Taking a superbike off-road isn’t the dumbest thing we’ve ever done, but too many it certainly is sacrilegious. The truth is, the Venn diagram of motorcycles and their capabilities for different uses has a lot more overlap than riders are willing to admit. That’s why when we see our friends at Holographic Hammer working on a scrambler model based off a Kawasaki Ninja ZX-10R we get a little excited. With enough suspension travel, bash plates, and right-handed traction control, there’s no reason that a ZX-10R can’t be the basis for a fun dual-sport. And naturally, the talents at HH are going to make the project look amazing, so what’s the rub? Think differently, and have a brappy day – we say!

Bonneville Motorcycle Speed Trials Now Canceled

After being a tentative “go” for racing last week, the 2015 Bonneville Motorcycle Speed Trials has now been canceled because of conditions on the Bonneville Salt Flats. The announcement comes after rains in the Salt Lake City, Utah area put water on the salt flat racing course, and now currently half an inch of water sits on what the BMST calls its “Mountain Course” area. With the salt not likely to dry as quickly as normal, BMST officials couldn’t find a suitable place to relocate the Mountain Course, and in addition to that problem the international “Long Course” was not ideal over its entire length, with its quality a concern for BMST officials as well.Making matters worse, damage from the 2014 Bonneville Motorcycle Speed Trials has yet to heal on the salt flats.

Some of That 30th Anniversary Suzuki GSX-RR Goodness

I’m not gonna lie, we sorta dropped the ball when it came to sharing with you the 30th anniversary livery that Team Suzuki Ecstar is rocking in MotoGP. If anyone asks, it’s all Tony’s fault. Totally on him. Like, for reals…all Tony. Bad Tony! Bad! While Tony works on a personal apology note, hand-written naturally, for each and every one of you, we’ve got a small collection of his photos from Sachsenring and Indianapolis of Suzuki’s tribute to the GSX-R line. We think it’s pretty fetching, which only adds to the fact that the Suzuki GSX-RR MotoGP race bike is one of the best looking machines on the grid. I actually had a dream about it last night…I’m not ready to talk about it. Photos after the jump, ok? Enjoy! And Tony, I want those notes on my desk by Monday. Chop! Chop!

Is The Honda RC213V-S Really Your Dream Bike?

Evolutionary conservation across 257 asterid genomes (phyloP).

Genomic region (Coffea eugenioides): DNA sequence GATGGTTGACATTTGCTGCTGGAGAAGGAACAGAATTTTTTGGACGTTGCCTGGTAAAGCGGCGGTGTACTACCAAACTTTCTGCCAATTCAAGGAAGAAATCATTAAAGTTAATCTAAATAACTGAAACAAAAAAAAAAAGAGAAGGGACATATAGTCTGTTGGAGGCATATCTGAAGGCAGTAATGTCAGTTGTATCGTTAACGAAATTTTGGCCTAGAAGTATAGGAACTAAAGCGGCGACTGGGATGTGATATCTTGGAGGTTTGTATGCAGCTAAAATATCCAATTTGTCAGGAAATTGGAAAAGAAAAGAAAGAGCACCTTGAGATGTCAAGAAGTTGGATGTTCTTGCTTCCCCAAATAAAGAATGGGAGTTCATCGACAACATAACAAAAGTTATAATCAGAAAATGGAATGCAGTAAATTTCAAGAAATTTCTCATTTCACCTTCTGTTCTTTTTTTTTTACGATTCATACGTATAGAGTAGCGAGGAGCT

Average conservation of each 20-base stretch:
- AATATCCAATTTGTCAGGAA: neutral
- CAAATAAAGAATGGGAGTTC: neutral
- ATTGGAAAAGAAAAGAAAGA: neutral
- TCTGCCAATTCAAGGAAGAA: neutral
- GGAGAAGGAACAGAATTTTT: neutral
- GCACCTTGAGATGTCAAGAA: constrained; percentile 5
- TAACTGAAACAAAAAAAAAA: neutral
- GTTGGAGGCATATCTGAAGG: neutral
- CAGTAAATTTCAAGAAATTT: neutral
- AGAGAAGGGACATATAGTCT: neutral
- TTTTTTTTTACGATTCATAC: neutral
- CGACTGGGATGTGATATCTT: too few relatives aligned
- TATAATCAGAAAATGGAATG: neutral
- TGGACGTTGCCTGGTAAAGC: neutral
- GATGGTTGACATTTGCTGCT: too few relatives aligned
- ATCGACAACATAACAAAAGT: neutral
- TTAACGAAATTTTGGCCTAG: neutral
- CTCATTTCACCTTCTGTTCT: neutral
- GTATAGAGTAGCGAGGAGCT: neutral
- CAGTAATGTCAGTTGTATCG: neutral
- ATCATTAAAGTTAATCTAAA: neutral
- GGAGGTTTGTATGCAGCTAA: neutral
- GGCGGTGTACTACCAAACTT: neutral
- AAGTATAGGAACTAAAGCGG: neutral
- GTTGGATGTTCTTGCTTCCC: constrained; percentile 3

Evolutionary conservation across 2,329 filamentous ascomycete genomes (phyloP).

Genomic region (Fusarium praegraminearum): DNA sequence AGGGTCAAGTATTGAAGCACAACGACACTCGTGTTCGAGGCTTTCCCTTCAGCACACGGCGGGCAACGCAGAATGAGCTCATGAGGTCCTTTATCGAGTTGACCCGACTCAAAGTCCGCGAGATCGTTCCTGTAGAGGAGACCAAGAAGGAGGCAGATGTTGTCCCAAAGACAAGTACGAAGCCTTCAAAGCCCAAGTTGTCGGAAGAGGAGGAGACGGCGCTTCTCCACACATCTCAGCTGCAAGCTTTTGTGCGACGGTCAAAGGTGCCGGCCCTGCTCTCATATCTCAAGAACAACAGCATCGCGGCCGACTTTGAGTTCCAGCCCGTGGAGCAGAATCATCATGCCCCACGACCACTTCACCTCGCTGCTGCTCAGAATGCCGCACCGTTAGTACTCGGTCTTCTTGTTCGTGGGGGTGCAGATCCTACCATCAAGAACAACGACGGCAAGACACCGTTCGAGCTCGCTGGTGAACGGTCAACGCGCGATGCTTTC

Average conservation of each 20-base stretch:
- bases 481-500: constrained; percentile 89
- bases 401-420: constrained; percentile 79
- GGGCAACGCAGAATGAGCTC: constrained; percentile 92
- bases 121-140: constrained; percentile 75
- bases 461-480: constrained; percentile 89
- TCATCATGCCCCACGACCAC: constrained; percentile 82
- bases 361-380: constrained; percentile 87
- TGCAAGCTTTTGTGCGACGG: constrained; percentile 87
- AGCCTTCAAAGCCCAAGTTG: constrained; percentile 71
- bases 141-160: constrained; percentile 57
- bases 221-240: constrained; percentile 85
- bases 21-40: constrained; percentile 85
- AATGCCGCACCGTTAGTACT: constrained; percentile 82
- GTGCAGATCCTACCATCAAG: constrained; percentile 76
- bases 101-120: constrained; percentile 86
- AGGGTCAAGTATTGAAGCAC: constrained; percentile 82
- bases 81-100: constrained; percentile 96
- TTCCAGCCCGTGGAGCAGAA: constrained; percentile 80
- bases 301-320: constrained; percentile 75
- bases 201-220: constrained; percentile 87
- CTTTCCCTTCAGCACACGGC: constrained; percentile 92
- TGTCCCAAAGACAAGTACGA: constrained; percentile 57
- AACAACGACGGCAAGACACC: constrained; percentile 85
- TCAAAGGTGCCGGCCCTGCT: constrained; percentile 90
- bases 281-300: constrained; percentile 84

Roughly four years ago, I wrote a story called “The Chrysanthemum and the Sword” that implored the Japanese motorcycle manufacturers to build elements into their brand that went beyond the tangible and into the intangible — I was basically asking these brands to create what motorcyclists call soul. From that story, I got a number of insightful emails from employees at these Japanese brands, who shared my frustration with the soulless machines their employers were creating. Despite those emails, when the Honda RC213V-S debuted, I was struck by how extensively that message had fallen on deaf ears. The day of the RC213V-S’s launch, I asked my Facebook followers if the Japanese brand had “just pulled a Honda” on its release Honda RC213V-S.

E-Raw Electric Motorcycle Concept by Expemotion

Over the past few years, the electric motorcycle segment has been a playground for industrial designers to think outside of the box, especially when it comes to challenging traditional motorcycle design. The Mission One, MotoCzysz E1pc, and Xenophya Design EV-0RR come to mind when thinking about the more interesting design experiments we’ve seen from the E2V crowd, though there are certainly others we are missing. The Expemotion E-Raw concept reminds us of those earlier bikes, where the design conventions of the internal combustion crowd are deemed irrelevant for an electric two-wheeler. Maybe that’s why the E-Raw has a laminated wood seat.

Not-A-Review: 2015 MV Agusta Motorcycles

02/20/2015 @ 12:18 pm, by Jensen Beeler26 COMMENTS